High time to act on Union Street gridlock | Editorial

There will be protests in the streets if the Roads and Maritime Service doesn’t act now to rectify the Union Street lights.

Two months after a promise to adjust signalling to free up traffic, nothing has changed. We can well understand people’s frustration, queuing up in a line that stretches back into Chantry Street. This is Goulburn after all, not George Street, Sydney.

We’re at a loss to know just what the RMS can achieve through more talking. It’s pretty clear from community feedback that people want one thing – restore the ‘left turn on red’ sign from Union Street onto Sydney Road. It’s that simple.

If indeed the signalling was changed in June, it made little difference. The traffic lines are just as long.

Back in May, when announcing the $810,000 work, Goulburn MP Pru Goward said the community would “greatly appreciate” the safety improvements at the intersection. She also stated that heavy vehicle access had been improved through a wider turning area from Union Street on to Sydney Road.

But while the crossing was a great solution for the school and was requested by the council, the signal phasing created another safety hazard. Traffic controllers at Goulburn North Public School, patrolling the secondary crossing on Union Street, have their hands full with traffic banking up.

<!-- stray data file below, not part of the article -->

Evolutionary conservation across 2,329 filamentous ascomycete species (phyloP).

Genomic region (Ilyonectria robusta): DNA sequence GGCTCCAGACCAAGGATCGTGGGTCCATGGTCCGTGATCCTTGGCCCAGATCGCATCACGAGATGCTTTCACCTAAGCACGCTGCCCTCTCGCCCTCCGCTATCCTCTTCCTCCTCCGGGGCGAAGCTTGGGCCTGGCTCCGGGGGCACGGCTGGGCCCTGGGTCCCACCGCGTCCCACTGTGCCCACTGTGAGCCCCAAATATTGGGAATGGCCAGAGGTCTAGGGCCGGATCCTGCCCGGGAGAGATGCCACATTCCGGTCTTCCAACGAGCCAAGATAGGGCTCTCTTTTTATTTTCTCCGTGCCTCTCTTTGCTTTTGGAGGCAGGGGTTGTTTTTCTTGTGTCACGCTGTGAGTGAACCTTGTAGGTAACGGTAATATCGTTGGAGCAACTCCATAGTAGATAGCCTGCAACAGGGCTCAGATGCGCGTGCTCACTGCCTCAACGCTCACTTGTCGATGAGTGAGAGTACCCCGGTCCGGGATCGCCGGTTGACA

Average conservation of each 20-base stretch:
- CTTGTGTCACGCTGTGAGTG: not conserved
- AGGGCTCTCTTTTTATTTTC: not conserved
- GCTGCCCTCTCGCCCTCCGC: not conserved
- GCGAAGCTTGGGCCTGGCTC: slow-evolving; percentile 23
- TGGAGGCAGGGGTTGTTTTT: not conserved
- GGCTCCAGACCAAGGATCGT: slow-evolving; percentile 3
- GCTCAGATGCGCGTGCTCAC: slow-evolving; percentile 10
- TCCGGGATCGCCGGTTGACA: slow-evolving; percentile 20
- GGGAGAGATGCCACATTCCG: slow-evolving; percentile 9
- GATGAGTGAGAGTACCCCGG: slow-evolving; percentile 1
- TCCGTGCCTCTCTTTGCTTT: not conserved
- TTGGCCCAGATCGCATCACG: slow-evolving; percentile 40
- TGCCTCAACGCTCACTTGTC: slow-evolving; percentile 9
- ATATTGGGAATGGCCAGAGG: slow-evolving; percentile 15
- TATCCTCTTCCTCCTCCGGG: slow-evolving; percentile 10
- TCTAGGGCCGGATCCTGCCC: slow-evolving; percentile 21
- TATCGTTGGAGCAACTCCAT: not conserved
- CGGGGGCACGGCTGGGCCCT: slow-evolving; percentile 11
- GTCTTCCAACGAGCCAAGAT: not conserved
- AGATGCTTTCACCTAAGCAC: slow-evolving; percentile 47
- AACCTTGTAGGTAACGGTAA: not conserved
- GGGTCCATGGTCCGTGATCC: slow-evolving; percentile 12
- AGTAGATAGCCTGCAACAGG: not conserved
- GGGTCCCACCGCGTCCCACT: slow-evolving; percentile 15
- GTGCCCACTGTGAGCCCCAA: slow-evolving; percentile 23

Typically, RMS has provided a glib response to the community’s protestations, saying it would continue to look at any further changes to free up traffic flow.

As we’ve said here many times before, the wheels turn slowly in bureaucracy land. The delays on Lansdowne Bridge’s construction are another case in point.

Happily, Mayor Bob Kirk and Goulburn MP are on the Union Street case. Some political interference at the top can’t come soon enough. 

Going full throttle

Urban Enterprise’s study of Wakefield Park has confirmed what many of us know but haven’t always appreciated.

The Braidwood Road racing circuit is a money spinner for Goulburn but we don’t always appreciate the fact. Motels and pubs are regularly booked out for major fixtures and even smaller events are pulling in the crowds.

While sometimes controversial, it shows there’s great merit in Goulburn Mulwaree Council developing this industry further.


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